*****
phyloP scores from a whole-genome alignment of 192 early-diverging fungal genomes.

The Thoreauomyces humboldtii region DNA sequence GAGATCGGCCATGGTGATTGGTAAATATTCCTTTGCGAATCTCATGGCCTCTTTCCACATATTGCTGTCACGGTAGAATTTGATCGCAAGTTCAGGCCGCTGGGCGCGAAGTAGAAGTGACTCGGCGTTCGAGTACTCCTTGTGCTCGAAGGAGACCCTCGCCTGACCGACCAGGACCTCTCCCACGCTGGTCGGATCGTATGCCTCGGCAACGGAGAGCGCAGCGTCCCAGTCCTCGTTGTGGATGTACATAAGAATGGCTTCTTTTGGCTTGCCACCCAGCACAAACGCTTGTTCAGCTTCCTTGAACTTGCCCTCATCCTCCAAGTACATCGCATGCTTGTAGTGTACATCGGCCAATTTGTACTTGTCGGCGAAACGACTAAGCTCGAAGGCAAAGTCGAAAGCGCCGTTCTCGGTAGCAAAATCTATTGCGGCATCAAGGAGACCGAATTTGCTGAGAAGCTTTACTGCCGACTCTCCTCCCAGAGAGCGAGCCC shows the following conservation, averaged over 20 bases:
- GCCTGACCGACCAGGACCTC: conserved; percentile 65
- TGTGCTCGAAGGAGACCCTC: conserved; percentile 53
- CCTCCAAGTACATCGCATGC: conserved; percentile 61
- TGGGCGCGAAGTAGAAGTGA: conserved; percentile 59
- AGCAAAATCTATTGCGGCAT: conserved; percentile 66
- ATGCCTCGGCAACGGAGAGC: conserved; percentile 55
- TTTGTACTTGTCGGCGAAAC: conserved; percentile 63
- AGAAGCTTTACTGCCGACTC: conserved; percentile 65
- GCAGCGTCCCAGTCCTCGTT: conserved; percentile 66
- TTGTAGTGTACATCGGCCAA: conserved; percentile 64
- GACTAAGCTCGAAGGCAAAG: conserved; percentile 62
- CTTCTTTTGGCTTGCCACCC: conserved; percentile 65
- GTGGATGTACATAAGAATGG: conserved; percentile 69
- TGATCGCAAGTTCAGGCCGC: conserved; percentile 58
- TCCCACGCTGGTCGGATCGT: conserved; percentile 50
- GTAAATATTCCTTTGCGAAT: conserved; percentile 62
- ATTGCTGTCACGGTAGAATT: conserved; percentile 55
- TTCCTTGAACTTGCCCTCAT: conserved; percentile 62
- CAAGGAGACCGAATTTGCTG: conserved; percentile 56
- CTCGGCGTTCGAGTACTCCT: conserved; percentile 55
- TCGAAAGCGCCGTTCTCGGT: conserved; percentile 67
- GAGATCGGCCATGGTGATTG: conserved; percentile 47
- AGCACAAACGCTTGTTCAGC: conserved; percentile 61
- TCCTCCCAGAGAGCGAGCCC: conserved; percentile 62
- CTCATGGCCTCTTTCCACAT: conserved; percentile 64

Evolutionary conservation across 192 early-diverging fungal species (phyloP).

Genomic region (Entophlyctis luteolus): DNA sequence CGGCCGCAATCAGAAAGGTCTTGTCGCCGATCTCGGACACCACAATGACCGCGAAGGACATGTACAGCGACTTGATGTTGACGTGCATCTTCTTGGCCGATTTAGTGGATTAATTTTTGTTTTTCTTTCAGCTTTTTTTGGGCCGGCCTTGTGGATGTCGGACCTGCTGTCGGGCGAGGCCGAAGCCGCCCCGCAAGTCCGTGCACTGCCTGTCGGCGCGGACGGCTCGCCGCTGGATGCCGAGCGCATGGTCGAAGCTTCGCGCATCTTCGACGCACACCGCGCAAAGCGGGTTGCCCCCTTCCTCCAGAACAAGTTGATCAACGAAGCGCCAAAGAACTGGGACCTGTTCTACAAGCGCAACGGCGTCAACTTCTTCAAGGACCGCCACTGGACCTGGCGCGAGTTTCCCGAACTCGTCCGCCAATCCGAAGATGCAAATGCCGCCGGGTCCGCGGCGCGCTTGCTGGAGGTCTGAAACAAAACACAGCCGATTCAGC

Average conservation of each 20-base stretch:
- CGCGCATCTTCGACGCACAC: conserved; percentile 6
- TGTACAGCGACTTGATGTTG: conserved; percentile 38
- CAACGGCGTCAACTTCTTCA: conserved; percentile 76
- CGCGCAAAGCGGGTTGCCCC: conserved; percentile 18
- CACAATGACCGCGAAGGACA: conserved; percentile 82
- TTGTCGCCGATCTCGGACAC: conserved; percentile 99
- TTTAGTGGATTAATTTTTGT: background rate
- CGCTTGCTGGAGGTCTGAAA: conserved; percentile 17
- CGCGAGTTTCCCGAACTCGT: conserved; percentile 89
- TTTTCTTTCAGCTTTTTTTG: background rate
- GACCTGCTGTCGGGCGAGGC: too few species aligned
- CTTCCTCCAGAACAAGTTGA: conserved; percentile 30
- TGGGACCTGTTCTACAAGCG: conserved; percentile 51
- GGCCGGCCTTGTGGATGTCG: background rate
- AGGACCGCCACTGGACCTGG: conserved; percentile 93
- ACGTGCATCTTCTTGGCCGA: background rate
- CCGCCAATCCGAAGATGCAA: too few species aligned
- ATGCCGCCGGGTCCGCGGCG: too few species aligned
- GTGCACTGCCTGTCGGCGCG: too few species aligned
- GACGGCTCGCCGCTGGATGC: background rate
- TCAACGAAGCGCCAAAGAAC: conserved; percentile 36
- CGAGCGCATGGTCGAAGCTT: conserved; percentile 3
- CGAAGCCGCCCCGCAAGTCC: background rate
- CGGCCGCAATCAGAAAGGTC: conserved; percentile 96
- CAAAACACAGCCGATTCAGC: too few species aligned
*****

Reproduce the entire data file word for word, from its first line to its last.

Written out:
phyloP scores from a whole-genome alignment of 192 early-diverging fungal genomes.

The Thoreauomyces humboldtii region DNA sequence GAGATCGGCCATGGTGATTGGTAAATATTCCTTTGCGAATCTCATGGCCTCTTTCCACATATTGCTGTCACGGTAGAATTTGATCGCAAGTTCAGGCCGCTGGGCGCGAAGTAGAAGTGACTCGGCGTTCGAGTACTCCTTGTGCTCGAAGGAGACCCTCGCCTGACCGACCAGGACCTCTCCCACGCTGGTCGGATCGTATGCCTCGGCAACGGAGAGCGCAGCGTCCCAGTCCTCGTTGTGGATGTACATAAGAATGGCTTCTTTTGGCTTGCCACCCAGCACAAACGCTTGTTCAGCTTCCTTGAACTTGCCCTCATCCTCCAAGTACATCGCATGCTTGTAGTGTACATCGGCCAATTTGTACTTGTCGGCGAAACGACTAAGCTCGAAGGCAAAGTCGAAAGCGCCGTTCTCGGTAGCAAAATCTATTGCGGCATCAAGGAGACCGAATTTGCTGAGAAGCTTTACTGCCGACTCTCCTCCCAGAGAGCGAGCCC shows the following conservation, averaged over 20 bases:
- GCCTGACCGACCAGGACCTC: conserved; percentile 65
- TGTGCTCGAAGGAGACCCTC: conserved; percentile 53
- CCTCCAAGTACATCGCATGC: conserved; percentile 61
- TGGGCGCGAAGTAGAAGTGA: conserved; percentile 59
- AGCAAAATCTATTGCGGCAT: conserved; percentile 66
- ATGCCTCGGCAACGGAGAGC: conserved; percentile 55
- TTTGTACTTGTCGGCGAAAC: conserved; percentile 63
- AGAAGCTTTACTGCCGACTC: conserved; percentile 65
- GCAGCGTCCCAGTCCTCGTT: conserved; percentile 66
- TTGTAGTGTACATCGGCCAA: conserved; percentile 64
- GACTAAGCTCGAAGGCAAAG: conserved; percentile 62
- CTTCTTTTGGCTTGCCACCC: conserved; percentile 65
- GTGGATGTACATAAGAATGG: conserved; percentile 69
- TGATCGCAAGTTCAGGCCGC: conserved; percentile 58
- TCCCACGCTGGTCGGATCGT: conserved; percentile 50
- GTAAATATTCCTTTGCGAAT: conserved; percentile 62
- ATTGCTGTCACGGTAGAATT: conserved; percentile 55
- TTCCTTGAACTTGCCCTCAT: conserved; percentile 62
- CAAGGAGACCGAATTTGCTG: conserved; percentile 56
- CTCGGCGTTCGAGTACTCCT: conserved; percentile 55
- TCGAAAGCGCCGTTCTCGGT: conserved; percentile 67
- GAGATCGGCCATGGTGATTG: conserved; percentile 47
- AGCACAAACGCTTGTTCAGC: conserved; percentile 61
- TCCTCCCAGAGAGCGAGCCC: conserved; percentile 62
- CTCATGGCCTCTTTCCACAT: conserved; percentile 64

Evolutionary conservation across 192 early-diverging fungal species (phyloP).

Genomic region (Entophlyctis luteolus): DNA sequence CGGCCGCAATCAGAAAGGTCTTGTCGCCGATCTCGGACACCACAATGACCGCGAAGGACATGTACAGCGACTTGATGTTGACGTGCATCTTCTTGGCCGATTTAGTGGATTAATTTTTGTTTTTCTTTCAGCTTTTTTTGGGCCGGCCTTGTGGATGTCGGACCTGCTGTCGGGCGAGGCCGAAGCCGCCCCGCAAGTCCGTGCACTGCCTGTCGGCGCGGACGGCTCGCCGCTGGATGCCGAGCGCATGGTCGAAGCTTCGCGCATCTTCGACGCACACCGCGCAAAGCGGGTTGCCCCCTTCCTCCAGAACAAGTTGATCAACGAAGCGCCAAAGAACTGGGACCTGTTCTACAAGCGCAACGGCGTCAACTTCTTCAAGGACCGCCACTGGACCTGGCGCGAGTTTCCCGAACTCGTCCGCCAATCCGAAGATGCAAATGCCGCCGGGTCCGCGGCGCGCTTGCTGGAGGTCTGAAACAAAACACAGCCGATTCAGC

Average conservation of each 20-base stretch:
- CGCGCATCTTCGACGCACAC: conserved; percentile 6
- TGTACAGCGACTTGATGTTG: conserved; percentile 38
- CAACGGCGTCAACTTCTTCA: conserved; percentile 76
- CGCGCAAAGCGGGTTGCCCC: conserved; percentile 18
- CACAATGACCGCGAAGGACA: conserved; percentile 82
- TTGTCGCCGATCTCGGACAC: conserved; percentile 99
- TTTAGTGGATTAATTTTTGT: background rate
- CGCTTGCTGGAGGTCTGAAA: conserved; percentile 17
- CGCGAGTTTCCCGAACTCGT: conserved; percentile 89
- TTTTCTTTCAGCTTTTTTTG: background rate
- GACCTGCTGTCGGGCGAGGC: too few species aligned
- CTTCCTCCAGAACAAGTTGA: conserved; percentile 30
- TGGGACCTGTTCTACAAGCG: conserved; percentile 51
- GGCCGGCCTTGTGGATGTCG: background rate
- AGGACCGCCACTGGACCTGG: conserved; percentile 93
- ACGTGCATCTTCTTGGCCGA: background rate
- CCGCCAATCCGAAGATGCAA: too few species aligned
- ATGCCGCCGGGTCCGCGGCG: too few species aligned
- GTGCACTGCCTGTCGGCGCG: too few species aligned
- GACGGCTCGCCGCTGGATGC: background rate
- TCAACGAAGCGCCAAAGAAC: conserved; percentile 36
- CGAGCGCATGGTCGAAGCTT: conserved; percentile 3
- CGAAGCCGCCCCGCAAGTCC: background rate
- CGGCCGCAATCAGAAAGGTC: conserved; percentile 96
- CAAAACACAGCCGATTCAGC: too few species aligned